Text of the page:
She gives a broken laugh which is almost a sob and he feels her nails biting into the palm of his hand. "An accident," pulling a hand free she pushes her hair back and looks around them watching the people at a table a few places away before turning back to him. "I was with my … a guy at the time … I guess you could call him my boyfriend, though it was all pretty free and hazy …" biting her lip before continuing. "We were on his bike, heading to some party or other in midtown, and the bike wasn't the only thing we were riding. He cut a light, we were about halfway across the intersection when he ploughed into a pickup. When I came to, I was in hospital, leg in plaster, three broken ribs and a few other fractured ones, broken wrist …" here she trails off for a bit, then continues. "The doctor told me that Zak had died at the scene, that it was his body cushioning mine that had probably saved me from the same fate. He also told me that the tox reports indicated we had both been well over the limits and that the police had been informed. The look of disgust on his face made me wish I was dead myself right then!"
"The cops appeared next morning asking questions, and by the time they'd finished I was just wanting to get out of there … but that wasn't going to happen any time soon. I spent the next few days expecting my Dad to turn up, half hoping he would, half-dreading it in case he was drunk … I already felt enough of a pariah as it was"
"When the discharge came I didn't know where to go, I wanted to go home but knew I wouldn't be able to cope with him drunk and me all strapped up and on crutches. So I called my friend Lanie. She came and fetched me, took me back to her parent's place and looked after me like a sister for the next few days before heading back to Uni. It was the next weekend before my Dad put in an appearance, I didn't find out till later that Lanie had sat on our stoop for most of Saturday afternoon before he'd turned up and she'd told him what had happened and where I was. He tried to make the visit right, but it wasn't very successful. Spending those few weeks with her family was painful, it made me realise what I had lost, and though they made me feel welcome, as soon as I was able to get around on my own I thanked them and went home".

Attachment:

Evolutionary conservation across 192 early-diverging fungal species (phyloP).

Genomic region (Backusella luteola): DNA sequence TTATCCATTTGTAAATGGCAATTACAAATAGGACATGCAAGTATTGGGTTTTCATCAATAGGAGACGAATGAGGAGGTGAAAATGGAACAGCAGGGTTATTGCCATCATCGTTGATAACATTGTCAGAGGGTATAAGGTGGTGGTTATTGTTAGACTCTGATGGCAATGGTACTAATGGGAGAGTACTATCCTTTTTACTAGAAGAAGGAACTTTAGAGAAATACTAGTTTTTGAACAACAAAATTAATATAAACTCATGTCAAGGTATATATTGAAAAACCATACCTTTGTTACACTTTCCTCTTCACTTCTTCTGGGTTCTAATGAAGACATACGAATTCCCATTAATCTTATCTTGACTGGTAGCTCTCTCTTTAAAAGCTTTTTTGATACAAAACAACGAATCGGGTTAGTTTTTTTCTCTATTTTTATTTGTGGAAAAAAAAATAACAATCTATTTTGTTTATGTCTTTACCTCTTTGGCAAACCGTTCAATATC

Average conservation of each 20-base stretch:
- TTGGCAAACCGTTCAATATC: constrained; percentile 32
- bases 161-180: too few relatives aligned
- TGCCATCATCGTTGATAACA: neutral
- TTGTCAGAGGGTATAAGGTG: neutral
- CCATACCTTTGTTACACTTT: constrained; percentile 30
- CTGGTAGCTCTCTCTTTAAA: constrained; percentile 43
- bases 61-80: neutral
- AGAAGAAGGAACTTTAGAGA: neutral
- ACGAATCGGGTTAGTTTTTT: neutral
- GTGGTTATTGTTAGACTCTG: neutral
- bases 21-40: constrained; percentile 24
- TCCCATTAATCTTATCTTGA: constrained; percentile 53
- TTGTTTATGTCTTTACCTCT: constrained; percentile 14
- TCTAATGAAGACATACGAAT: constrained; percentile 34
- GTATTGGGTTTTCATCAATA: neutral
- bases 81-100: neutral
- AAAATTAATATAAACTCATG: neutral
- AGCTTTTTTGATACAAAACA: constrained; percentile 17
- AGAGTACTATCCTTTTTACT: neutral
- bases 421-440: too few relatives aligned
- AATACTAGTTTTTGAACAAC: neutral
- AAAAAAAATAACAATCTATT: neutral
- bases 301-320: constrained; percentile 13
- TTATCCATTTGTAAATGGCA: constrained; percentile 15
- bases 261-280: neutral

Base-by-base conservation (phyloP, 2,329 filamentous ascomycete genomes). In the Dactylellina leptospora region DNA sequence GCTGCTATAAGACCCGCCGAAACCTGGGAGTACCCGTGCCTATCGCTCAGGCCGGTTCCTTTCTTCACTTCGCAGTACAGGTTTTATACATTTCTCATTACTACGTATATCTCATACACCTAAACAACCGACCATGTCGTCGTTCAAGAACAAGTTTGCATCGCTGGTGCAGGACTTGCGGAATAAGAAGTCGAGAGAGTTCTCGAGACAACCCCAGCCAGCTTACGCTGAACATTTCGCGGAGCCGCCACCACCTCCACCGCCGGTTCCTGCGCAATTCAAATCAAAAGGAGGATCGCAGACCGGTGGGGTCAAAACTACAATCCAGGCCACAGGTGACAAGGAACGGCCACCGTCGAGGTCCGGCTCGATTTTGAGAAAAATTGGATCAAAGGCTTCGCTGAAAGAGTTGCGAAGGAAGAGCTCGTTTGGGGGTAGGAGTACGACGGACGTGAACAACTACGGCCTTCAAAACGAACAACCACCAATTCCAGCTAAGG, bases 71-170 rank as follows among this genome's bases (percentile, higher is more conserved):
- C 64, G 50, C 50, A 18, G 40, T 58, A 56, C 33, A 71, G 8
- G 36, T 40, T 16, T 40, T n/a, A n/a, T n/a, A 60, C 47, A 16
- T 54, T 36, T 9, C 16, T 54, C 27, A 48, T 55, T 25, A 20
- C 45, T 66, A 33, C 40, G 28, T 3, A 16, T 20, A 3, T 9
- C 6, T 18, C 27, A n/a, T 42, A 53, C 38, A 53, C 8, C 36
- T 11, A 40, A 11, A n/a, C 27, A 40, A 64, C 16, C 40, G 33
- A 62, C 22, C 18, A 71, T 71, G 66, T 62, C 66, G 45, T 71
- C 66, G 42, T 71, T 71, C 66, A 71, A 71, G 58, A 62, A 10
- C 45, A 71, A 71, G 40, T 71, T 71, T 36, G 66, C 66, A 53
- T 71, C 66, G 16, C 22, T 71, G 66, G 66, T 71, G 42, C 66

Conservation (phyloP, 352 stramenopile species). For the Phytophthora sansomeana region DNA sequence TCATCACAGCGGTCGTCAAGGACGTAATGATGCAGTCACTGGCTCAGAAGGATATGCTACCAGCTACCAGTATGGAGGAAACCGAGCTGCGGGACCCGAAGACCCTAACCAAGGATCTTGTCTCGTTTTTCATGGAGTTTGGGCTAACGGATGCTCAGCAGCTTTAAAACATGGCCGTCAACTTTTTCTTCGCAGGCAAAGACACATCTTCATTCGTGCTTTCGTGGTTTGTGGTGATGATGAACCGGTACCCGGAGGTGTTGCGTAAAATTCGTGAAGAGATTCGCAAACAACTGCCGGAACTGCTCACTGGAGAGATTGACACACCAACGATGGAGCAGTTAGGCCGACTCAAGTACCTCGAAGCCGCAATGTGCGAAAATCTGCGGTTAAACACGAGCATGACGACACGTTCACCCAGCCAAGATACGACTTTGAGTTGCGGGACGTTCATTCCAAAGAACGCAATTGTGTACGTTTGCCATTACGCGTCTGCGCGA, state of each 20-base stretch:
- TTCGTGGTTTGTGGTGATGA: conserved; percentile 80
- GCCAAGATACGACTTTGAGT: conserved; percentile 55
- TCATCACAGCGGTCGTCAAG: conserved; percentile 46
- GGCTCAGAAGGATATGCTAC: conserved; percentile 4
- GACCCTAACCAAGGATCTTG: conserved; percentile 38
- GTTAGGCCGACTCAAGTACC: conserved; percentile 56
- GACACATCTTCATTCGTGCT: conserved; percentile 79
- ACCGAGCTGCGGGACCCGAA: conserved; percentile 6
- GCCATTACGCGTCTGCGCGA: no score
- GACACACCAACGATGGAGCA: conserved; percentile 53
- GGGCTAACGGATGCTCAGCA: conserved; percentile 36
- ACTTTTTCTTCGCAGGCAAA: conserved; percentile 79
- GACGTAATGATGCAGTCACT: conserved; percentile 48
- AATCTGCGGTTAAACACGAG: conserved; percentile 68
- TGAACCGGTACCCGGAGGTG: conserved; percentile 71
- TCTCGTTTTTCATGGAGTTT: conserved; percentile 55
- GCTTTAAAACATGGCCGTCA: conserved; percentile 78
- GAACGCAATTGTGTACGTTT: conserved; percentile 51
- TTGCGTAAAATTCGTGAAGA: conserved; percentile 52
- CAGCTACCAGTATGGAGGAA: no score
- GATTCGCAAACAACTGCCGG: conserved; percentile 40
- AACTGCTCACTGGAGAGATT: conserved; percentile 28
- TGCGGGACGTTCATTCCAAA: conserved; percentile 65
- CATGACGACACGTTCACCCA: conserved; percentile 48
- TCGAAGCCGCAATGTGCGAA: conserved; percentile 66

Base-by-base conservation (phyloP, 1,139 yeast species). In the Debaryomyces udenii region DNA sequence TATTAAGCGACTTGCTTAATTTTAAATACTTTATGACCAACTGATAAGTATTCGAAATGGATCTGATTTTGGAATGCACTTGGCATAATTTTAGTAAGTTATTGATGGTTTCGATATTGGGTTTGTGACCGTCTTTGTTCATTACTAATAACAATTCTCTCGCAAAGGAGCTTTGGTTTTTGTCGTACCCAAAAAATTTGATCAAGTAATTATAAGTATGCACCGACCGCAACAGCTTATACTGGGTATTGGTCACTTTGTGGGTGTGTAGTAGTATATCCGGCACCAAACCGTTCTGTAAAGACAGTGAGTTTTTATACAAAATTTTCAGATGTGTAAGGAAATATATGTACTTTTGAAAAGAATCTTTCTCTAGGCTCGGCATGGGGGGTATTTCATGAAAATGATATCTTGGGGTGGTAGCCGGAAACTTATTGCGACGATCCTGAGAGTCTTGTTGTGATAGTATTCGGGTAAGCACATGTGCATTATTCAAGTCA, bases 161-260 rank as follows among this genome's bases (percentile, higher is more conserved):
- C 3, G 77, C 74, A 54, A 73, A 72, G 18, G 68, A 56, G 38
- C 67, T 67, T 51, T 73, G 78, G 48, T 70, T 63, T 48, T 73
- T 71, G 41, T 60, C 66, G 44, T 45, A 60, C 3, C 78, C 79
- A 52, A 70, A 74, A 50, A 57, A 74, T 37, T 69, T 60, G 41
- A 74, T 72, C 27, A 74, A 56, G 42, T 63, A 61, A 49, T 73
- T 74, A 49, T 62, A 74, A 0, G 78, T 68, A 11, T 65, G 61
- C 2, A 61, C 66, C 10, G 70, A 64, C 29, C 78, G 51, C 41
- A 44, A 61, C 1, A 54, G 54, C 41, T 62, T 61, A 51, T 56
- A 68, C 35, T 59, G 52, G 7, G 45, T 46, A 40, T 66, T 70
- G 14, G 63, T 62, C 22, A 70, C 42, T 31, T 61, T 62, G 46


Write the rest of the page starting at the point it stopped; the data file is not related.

"I guess that made me realise that if I didn't look after myself, no one else would and so I started looking for work and pestering the cops for news about my Mom's case. One thing led to another and you already know most of that".
Here she pauses again and gives him a wan smile before absently pushing a piece of crust around her plate with her finger. "About three years ago I was able to get him into rehab, and since then he's been holding up. I keep waiting for the shoe to drop .." a slight pause " … but so far it's been just over a thousand days …" and loosening their hands she pulls back her sleeve to show him the now familiar watch "… so this is for the life I saved …" then, reaching for her neck she pulls on the thin chain he's seen round her neck on a number of occasions but has been too fearful to ask about "… and this is for the life I lost" showing him the ring which catches the light and twinkles as it spins lazily on its chain, before she quickly tucks it back in place.
The silence that meets her last words seems too loud to her, and she watches him fearfully, waiting for a new, totally different shoe to drop.
Instead, he surprises her by asking "How about dessert? They do an incredible waffle!"